I just returned from a jam-packed week at the NTA Convention in Rogers, Arkansas. My son-in-law, Sam, suggested that I do some live blogging from the NTA Convention for this week’s edition of Ken’s Corner. He said live blogging from big events is all the rage on this new internet thingy, so I thought I would give it a whirl. But try as I might, I never had enough free time during the convention, so my live blogging plans were abandoned.
I arrived Tuesday, July 17 at the Embassy Suites in Rogers, Arkansas in the evening after a long car ride with Larry and Kathy Blomquist. I was immediately impressed with the quality of the hotel. The hotel and the attached convention center was easily the best facility I have ever attended for an NTA show. Everything was top-notch, the staff was friendly and helpful, and the community was great as well. Embassy Suites is an all-suites hotel with complementary cocktails in the afternoon and a cooked-to-order breakfast in the morning. The hotel has a nine-story atrium with a huge skylight at the top which provides both light and ambiance.
I was pleasantly surprised with the beautiful community of Rogers. Arkansas wasn’t anything like one might expect from watching “Call of the Wildman” on Animal Planet. Great food, friendly people everywhere, a very nice community with all the amenities of a big city but with none of the big city attitude. We went to dinner at a restaurant on the other side of town and our server was genuinely excited to have visitors from the big taxidermy convention.
On Wednesday morning we woke up to a complementary breakfast and said hello to many old friends in the lobby. Volunteers from all over the country were busy setting up tables and backboards at the convention center. The competition area was one giant room with tables around the edges and backboards in a semicircle along the back wall. I did not know how they were planning to fill up a space like this with mounts, but Joe Kaiser and Mitch Webb had a plan.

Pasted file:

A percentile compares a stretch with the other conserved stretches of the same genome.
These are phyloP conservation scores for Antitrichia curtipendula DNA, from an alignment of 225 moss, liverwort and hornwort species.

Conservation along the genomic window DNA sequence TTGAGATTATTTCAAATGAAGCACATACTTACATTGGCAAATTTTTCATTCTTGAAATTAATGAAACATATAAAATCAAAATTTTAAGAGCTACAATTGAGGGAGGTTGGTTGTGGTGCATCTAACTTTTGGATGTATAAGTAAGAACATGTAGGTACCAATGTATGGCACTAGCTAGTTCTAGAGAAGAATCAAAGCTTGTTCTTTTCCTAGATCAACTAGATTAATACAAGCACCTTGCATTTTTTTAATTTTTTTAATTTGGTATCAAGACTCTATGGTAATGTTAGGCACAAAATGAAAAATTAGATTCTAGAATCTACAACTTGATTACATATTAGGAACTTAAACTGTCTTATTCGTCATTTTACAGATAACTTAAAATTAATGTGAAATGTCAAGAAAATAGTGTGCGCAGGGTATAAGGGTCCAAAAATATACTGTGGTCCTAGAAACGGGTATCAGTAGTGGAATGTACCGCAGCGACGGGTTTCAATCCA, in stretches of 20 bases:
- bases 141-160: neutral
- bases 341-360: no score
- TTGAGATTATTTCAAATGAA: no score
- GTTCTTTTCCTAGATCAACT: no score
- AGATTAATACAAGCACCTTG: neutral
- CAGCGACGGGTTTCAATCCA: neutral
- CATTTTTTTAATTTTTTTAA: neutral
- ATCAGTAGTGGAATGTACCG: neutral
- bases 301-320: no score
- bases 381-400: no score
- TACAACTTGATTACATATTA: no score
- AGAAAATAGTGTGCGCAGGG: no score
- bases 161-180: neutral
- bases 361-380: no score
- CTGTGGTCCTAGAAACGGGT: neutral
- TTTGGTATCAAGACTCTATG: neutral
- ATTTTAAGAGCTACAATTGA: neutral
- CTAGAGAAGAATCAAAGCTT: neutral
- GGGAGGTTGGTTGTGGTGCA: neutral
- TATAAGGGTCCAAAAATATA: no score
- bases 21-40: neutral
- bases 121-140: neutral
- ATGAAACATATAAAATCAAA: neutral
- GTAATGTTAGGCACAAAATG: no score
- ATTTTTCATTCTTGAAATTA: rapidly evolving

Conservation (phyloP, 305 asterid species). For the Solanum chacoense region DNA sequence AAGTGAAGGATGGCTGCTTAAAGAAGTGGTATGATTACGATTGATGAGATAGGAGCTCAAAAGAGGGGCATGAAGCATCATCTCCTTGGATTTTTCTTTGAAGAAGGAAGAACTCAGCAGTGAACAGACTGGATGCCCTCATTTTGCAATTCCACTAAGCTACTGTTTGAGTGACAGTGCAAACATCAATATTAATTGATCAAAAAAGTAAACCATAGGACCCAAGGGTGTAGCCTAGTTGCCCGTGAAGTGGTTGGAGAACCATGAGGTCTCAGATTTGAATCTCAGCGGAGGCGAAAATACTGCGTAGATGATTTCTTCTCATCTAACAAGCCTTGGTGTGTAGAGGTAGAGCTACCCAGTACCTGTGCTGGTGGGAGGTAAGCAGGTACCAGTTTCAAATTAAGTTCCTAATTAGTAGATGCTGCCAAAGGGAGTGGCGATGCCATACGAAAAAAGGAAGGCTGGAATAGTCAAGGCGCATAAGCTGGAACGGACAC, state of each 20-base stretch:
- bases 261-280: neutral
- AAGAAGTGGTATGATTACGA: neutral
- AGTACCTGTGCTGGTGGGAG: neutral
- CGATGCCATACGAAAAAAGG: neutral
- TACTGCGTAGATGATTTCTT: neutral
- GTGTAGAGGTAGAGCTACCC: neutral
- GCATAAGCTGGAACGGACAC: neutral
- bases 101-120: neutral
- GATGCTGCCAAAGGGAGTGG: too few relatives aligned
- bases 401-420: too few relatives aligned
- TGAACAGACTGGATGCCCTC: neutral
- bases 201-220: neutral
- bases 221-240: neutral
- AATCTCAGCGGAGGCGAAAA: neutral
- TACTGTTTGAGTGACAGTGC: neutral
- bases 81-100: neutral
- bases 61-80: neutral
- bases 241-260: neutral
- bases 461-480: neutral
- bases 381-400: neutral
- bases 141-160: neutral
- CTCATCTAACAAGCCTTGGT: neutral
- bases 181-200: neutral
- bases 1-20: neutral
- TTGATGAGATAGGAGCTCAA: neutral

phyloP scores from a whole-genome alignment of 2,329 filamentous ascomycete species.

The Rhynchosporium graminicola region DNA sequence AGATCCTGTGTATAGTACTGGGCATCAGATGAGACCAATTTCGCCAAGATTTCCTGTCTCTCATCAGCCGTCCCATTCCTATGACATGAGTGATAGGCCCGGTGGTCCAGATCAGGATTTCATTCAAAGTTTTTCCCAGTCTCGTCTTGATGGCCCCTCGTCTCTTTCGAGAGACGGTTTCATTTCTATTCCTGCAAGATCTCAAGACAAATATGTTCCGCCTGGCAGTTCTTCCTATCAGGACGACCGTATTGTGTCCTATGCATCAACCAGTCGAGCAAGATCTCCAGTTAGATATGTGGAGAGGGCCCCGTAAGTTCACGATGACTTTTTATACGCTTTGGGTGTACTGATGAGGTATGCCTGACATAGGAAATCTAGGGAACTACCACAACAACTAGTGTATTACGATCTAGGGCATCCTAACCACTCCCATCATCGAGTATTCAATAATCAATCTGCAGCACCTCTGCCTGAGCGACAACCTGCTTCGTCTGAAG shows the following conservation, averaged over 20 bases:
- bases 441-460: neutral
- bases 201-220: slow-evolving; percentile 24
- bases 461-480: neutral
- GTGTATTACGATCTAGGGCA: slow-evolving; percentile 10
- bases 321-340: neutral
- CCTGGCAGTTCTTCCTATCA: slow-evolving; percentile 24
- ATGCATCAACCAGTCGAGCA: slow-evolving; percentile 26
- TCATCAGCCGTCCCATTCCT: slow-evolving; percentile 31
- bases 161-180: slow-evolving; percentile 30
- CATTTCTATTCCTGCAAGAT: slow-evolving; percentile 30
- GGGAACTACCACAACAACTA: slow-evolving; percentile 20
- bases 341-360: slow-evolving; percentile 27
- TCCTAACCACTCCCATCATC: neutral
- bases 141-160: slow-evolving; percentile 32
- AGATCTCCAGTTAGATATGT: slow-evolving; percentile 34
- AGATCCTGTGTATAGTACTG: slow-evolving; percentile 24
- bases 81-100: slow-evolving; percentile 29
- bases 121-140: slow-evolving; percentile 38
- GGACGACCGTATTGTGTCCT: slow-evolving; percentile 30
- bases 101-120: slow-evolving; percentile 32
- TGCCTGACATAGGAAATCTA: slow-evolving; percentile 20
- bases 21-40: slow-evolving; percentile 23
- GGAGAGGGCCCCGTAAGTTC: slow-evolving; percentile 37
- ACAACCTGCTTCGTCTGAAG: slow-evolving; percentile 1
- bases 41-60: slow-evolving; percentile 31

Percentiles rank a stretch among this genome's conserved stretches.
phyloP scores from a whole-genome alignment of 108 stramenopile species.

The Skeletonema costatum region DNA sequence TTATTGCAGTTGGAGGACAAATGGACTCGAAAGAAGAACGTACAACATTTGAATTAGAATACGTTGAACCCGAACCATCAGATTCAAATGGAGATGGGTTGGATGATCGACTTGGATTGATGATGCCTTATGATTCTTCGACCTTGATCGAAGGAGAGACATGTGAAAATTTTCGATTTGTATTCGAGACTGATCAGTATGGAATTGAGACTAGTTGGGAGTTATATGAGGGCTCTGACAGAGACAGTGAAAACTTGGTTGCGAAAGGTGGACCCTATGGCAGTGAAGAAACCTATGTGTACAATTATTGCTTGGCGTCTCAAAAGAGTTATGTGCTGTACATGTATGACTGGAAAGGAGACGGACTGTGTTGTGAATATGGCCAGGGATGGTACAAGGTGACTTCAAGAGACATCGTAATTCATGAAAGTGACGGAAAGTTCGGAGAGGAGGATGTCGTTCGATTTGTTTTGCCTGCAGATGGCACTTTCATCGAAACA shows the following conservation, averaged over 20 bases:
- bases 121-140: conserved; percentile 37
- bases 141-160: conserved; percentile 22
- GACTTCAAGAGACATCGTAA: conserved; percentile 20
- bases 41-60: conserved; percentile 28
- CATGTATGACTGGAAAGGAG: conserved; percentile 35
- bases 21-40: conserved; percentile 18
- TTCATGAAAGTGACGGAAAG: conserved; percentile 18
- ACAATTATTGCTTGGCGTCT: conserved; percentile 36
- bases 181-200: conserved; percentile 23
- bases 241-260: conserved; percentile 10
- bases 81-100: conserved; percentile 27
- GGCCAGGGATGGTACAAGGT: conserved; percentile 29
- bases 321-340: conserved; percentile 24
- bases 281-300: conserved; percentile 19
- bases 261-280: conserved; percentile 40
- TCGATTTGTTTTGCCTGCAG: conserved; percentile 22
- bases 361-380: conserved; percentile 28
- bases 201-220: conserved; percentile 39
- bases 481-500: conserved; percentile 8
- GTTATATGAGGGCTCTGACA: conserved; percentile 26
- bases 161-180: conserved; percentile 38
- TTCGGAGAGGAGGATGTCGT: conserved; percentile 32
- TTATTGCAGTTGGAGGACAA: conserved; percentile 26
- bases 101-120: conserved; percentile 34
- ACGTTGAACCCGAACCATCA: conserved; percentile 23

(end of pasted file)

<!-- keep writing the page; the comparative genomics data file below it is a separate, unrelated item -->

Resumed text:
Larry Blomquist and I set up the photography area and made sure all of the equipment was working properly. After lunch, it looked like we were ahead of schedule so we took a couple of hours to go visit Crystal Bridges Art Museum with Joe and Peg Meder. Even though it is not very well-known because it is so new, Crystal Bridges houses the best collection of American art outside of Washington or New York, and it is less than five miles away from the convention center! This brand new museum is a half-billion dollar gift from Wal-Mart heiress Alice Walton. It is host to a spectacular assortment of paintings and sculptures by virtually every noteworthy American artist. From Peale, to Remington, to Seargent, to Rockwell, to Lichtenstein, we were amazed at the breadth and quality of the collection. I remembered many of the painting from my art history classes in college. Seeing the amazing architecture of the building and grounds was worth the price of admission alone. And speaking of admission prices, it was FREE, underwritten by Wal-Mart which has its home office here. I will definitely plan to revisit Crystal Bridges Museum when then NTA returns to Arkansas in 2014.
At 5:00, the competition officially opened and the entries started coming through the door. At the NTA, every entry is photographed as it comes into the competition area, so Larry and I got to see each piece as they came in. There were some very impressive entries, most of them creative and artistic, as well as many large floor-standing works. As the room began to fill with these large pedestal mounts, I realized that Joe and Mitch’s plan for the unusual layout would work well.
Arkansas native John Creager welcomed us to his state by barbecuing a hog and sneaking it into the foyer outside the competition room for everyone there to feast upon. John had provided all the fixings, sauce, bread and meat for anyone who wanted it, and it was definitely welcomed by the NTA volunteers who were working late into the evening. This surprise dinner was not authorized, and would probably not have even been allowed, but sometimes it is easier to ask for forgiveness than for permission.
I got to meet several Forum members for the first time. Kay Raynewolfe was there with her service dog Shadow (pictured at right–not a mount by the way). She brought a squirrel mount to her first competition, which won a third place ribbon. Brian Noody from New York entered four fish that I was very impressed with. The judges agreed, and Brian took home many of the top awards from the show.